Further, in reading various (which is few) studies on polymodal emergence it wasn't clear, but is now, that the term "polymodal emergence" is just that and nothing more; it means that there are more than one emergence/ flight periods, with no further inference of where those groups come from or their relationship.
Case in point, as Adam cited (I cannot find a published reference on this) Eurytides marcellus has three flight periods so exhibits polymodal emergence, but which period is not determined by the previous generation, i.e., Spring form larvae do not necessarily always emerge the following spring.
MikeH answered my next question, citing magicicada. This species is an excellent example of polymodal emergence of a single species in which the various emergences rarely meet. Group A begets Group A, and Group B begets group B, only.
Question then: what would be the term or phrase for the polymodal emergence of a species where the offspring of each group turns into same group following eclosion? That is, for example, spring form always yields spring form, summer form always yields summer form.
Well, I think it's a grammatical issue in part.eurytides wrote: ↑Fri Oct 07, 2022 5:31 pm In the situation where group A begets A and group B begets B, I personally don’t consider that polymodal. Any one group has a single emergence peak! It would be more accurate to say there are in fact 2 populations, and if the temporal isolation is sustained, these may eventually evolve into 2 separate species (perhaps because of different host plant usage at different times of the year or other environmental factors over many generations).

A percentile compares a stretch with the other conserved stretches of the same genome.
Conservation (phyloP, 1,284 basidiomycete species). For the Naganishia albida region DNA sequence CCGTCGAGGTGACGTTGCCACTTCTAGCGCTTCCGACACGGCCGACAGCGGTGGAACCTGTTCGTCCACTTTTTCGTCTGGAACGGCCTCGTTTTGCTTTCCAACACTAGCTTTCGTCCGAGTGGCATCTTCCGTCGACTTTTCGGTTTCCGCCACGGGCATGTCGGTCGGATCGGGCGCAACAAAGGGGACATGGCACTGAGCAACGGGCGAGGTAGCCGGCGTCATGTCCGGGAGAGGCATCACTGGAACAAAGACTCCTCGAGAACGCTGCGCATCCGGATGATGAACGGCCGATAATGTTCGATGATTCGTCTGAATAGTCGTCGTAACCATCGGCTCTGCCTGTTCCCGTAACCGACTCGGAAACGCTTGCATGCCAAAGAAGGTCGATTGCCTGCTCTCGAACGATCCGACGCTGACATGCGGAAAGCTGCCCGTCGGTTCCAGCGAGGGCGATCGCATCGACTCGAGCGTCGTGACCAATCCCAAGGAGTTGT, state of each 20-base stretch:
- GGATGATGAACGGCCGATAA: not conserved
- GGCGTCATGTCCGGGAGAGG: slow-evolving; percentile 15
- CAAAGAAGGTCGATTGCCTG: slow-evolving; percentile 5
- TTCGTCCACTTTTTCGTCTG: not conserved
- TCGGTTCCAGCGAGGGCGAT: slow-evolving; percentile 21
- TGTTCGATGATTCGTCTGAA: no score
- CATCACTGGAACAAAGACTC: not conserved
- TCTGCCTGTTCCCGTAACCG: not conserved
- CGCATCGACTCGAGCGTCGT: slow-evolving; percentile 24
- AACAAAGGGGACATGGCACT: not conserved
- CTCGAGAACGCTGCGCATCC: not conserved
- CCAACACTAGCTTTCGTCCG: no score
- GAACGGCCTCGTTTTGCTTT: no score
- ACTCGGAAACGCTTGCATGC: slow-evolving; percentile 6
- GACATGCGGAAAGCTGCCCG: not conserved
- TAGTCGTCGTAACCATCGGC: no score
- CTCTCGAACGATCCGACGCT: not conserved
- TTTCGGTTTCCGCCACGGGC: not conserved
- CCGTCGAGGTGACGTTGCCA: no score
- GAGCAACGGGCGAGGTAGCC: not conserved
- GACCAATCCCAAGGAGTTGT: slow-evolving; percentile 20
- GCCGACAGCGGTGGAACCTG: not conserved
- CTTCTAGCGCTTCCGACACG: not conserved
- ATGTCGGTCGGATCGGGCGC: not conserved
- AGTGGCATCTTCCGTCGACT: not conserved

If a species has bimodal eclosion, it indicates that there are two emergences; it does not dictate one larger than the other, nor does it indicate the source generation.
Gramatically speaking, Group A always yielding (for example) "spring form" and Group B yielding "summer form" would still be bimodal eclosion because they are the same species. If one is talking about a particular population Group A, which has a single emergence then Group A does not exhibit bimodal distribution in emergence- but the discussion has to be limited to that group. As was mentioned, as a species magicicada has polymodal emergence, even though those groups/ emergences are geographically distributed.
Temporal and topographical isolation of a species has led to separation into different species, as is the case of appalachiensis. One could argue it was never a split since it's a hybrid but the papers discuss appalachiensis splitting from glaucus. If we follow that some group within the glaucus species became isolated (hybridized or otherwise) at some point it was still glaucus so was bimodal; once it split (not once it was named) each became a unimodal again.